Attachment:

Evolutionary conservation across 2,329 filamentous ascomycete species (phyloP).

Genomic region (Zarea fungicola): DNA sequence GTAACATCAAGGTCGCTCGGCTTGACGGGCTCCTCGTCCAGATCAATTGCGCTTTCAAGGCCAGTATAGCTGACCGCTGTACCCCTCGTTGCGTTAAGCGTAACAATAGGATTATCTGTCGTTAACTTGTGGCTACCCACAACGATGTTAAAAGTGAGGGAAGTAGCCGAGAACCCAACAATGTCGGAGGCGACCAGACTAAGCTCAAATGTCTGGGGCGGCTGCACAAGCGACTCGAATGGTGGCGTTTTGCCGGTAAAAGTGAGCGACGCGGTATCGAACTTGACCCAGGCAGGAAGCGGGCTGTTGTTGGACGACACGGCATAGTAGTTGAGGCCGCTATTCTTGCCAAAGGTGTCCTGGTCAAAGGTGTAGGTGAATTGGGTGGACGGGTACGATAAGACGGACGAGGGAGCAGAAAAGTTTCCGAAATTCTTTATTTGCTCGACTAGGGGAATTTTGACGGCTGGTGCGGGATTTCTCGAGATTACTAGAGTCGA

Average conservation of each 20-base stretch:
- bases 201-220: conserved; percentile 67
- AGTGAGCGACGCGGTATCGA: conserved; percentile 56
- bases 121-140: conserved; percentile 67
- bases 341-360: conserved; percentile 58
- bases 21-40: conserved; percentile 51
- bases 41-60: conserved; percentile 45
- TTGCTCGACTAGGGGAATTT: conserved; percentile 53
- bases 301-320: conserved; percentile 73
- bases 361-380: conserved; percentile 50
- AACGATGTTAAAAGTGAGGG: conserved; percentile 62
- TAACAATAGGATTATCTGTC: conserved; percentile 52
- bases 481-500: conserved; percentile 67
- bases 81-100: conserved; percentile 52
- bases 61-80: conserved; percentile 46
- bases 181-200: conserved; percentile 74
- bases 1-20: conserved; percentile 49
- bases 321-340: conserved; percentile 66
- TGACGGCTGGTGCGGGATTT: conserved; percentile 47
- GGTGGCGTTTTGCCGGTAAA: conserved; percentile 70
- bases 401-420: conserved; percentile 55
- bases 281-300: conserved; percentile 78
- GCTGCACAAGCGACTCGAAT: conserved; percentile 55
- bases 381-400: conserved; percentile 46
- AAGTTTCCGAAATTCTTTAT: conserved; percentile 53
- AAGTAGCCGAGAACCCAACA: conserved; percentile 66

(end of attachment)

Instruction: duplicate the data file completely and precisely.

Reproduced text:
Evolutionary conservation across 2,329 filamentous ascomycete species (phyloP).

Genomic region (Zarea fungicola): DNA sequence GTAACATCAAGGTCGCTCGGCTTGACGGGCTCCTCGTCCAGATCAATTGCGCTTTCAAGGCCAGTATAGCTGACCGCTGTACCCCTCGTTGCGTTAAGCGTAACAATAGGATTATCTGTCGTTAACTTGTGGCTACCCACAACGATGTTAAAAGTGAGGGAAGTAGCCGAGAACCCAACAATGTCGGAGGCGACCAGACTAAGCTCAAATGTCTGGGGCGGCTGCACAAGCGACTCGAATGGTGGCGTTTTGCCGGTAAAAGTGAGCGACGCGGTATCGAACTTGACCCAGGCAGGAAGCGGGCTGTTGTTGGACGACACGGCATAGTAGTTGAGGCCGCTATTCTTGCCAAAGGTGTCCTGGTCAAAGGTGTAGGTGAATTGGGTGGACGGGTACGATAAGACGGACGAGGGAGCAGAAAAGTTTCCGAAATTCTTTATTTGCTCGACTAGGGGAATTTTGACGGCTGGTGCGGGATTTCTCGAGATTACTAGAGTCGA

Average conservation of each 20-base stretch:
- bases 201-220: conserved; percentile 67
- AGTGAGCGACGCGGTATCGA: conserved; percentile 56
- bases 121-140: conserved; percentile 67
- bases 341-360: conserved; percentile 58
- bases 21-40: conserved; percentile 51
- bases 41-60: conserved; percentile 45
- TTGCTCGACTAGGGGAATTT: conserved; percentile 53
- bases 301-320: conserved; percentile 73
- bases 361-380: conserved; percentile 50
- AACGATGTTAAAAGTGAGGG: conserved; percentile 62
- TAACAATAGGATTATCTGTC: conserved; percentile 52
- bases 481-500: conserved; percentile 67
- bases 81-100: conserved; percentile 52
- bases 61-80: conserved; percentile 46
- bases 181-200: conserved; percentile 74
- bases 1-20: conserved; percentile 49
- bases 321-340: conserved; percentile 66
- TGACGGCTGGTGCGGGATTT: conserved; percentile 47
- GGTGGCGTTTTGCCGGTAAA: conserved; percentile 70
- bases 401-420: conserved; percentile 55
- bases 281-300: conserved; percentile 78
- GCTGCACAAGCGACTCGAAT: conserved; percentile 55
- bases 381-400: conserved; percentile 46
- AAGTTTCCGAAATTCTTTAT: conserved; percentile 53
- AAGTAGCCGAGAACCCAACA: conserved; percentile 66